Sekulich was a representative of the Yugoslav-Government-in-Exile based in London and was the Yugoslav representative to the United Nations Relief and Rehabilitation Agency (UNRAA). He had been a physician in Belgrade and was the head of a unit for Internal Diseases and Tuberculosis at the Belgrade Municipal Hospital from 1935 to 1941. The character Dr. Stephan Petrovitch was based on his life and career. Sekulich had left Yugoslavia in 1941 and had landed in Britain where he carried a memorandum from the Serbian Orthodox Church and Draza Mihailovich detailing the mass murders, forced religious conversions, and atrocities committed against Serbs in Croatia and Bosnia by the Ustasha regime.
Sekulich fled German-occupied Serbia in September, 1941 intending to bring accounts of the genocide committed against Serbs by Croatians and Bosnian Muslims to the Allies. He first traveled to Turkey and then to Egypt. His circuitous trek took him to Sudan and then the Congo, finally reaching Lagos, Nigeria. From there he went to Portugal, then to Ireland, from where he traveled to his final destination, London. In London, he submitted the Appeals of the Orthodox Church and documentation of the Ustasha genocide and Roman Catholic forced conversions of Orthodox Serbs. He continued to do medical research and published medical treatises, such as The Classification of Pulmonary Tuberculosis (1953) and Tuberculosis, Classification, Pathogenesis and Management (1955), published by Heinemann.
The movie opens with a trumpet fanfare with the title „Yugoslavia Spring 1941“ over white blossoms blooming in spring on branches. The period is immediately before the German invasion of Yugoslavia on April 6, 1941. A voice-over narration presents the history of Yugoslavia.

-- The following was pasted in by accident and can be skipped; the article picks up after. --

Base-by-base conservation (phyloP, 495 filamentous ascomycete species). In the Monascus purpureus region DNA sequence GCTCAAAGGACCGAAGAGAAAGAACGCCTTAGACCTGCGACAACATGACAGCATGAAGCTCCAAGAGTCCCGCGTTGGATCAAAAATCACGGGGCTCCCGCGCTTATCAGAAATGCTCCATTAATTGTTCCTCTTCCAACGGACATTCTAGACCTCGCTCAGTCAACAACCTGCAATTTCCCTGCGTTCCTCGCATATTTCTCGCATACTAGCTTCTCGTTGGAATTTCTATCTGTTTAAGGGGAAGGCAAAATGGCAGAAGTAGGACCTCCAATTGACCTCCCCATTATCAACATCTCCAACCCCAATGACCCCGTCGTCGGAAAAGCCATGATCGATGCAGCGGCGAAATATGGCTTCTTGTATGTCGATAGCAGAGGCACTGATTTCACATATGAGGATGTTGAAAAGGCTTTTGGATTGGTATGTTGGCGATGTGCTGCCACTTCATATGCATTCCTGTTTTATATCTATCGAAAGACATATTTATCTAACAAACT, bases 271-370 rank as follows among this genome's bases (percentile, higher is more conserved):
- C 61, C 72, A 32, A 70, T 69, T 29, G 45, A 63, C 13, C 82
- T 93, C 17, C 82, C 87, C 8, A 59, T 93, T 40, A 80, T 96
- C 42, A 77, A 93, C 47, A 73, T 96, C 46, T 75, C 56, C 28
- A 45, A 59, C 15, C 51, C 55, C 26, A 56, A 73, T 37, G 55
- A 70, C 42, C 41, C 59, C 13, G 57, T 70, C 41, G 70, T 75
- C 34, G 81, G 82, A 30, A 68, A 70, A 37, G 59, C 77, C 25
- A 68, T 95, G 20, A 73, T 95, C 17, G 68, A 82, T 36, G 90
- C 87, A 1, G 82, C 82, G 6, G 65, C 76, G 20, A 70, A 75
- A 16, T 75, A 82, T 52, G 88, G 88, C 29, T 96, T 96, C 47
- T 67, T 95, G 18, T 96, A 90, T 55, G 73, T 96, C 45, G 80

„For centuries the Yugoslav people have sought and prayed for peace. For centuries peace has been denied them. Generation after generation in our lovely country has known the din of battle, the marching feet of invading armies, the massacre of brave men and women who would never accept defeat. This is our heritage, which has bred in our people their strength and their endurance in the cause of freedom, which led them in the last war to defy the whole might of German arms, which is guiding them now once again maybe to face the same enemy….Yugoslavia has made her choice…“ A Serbian schoolteacher gives this narration to her class. She tells them that the Yugoslav government sought to let the Germans walk into the country but that the King had prevented this, pointing to a framed portrait on the wall, a picture of King Peter II. A coup in Belgrade had replaced the regime under the Regent Paul, who had signed a pact wit Germany. Adolf Hitler planned to retaliate by destroying Yugoslavia as a country. The period is days before the Axis invasion when Yugoslavia was preparing for the expected assault. One student in the class, Danilo, played by Terwyn Jones, declares: Slavs face their enemies. The school is in Serbia. There is a chalkboard with sentences written in Serbian Cyrillic script.
The teacher is Anna Petrovitch, the wife of Captain Milosh Branko Petrovitch, a Yugoslav army officer who will form a guerrilla army in the mountains of Serbia following the German invasion and occupation. This was a clue that Milosh was modeled on Draza Mihailovich and the Chetnik guerrilla movement organized at Ravna Gora. He comes to the school and tells Anna about the preparations for war. By contrast, Josip Broz Tito had been a soldier in the Austro-Hungarian Army, was taken prisoner by the Russian Army, and had returned to the Balkans as a hardcore Bolshevik and Communist agitator and organizer, whose wife, Pelagija Belousova, was Russian….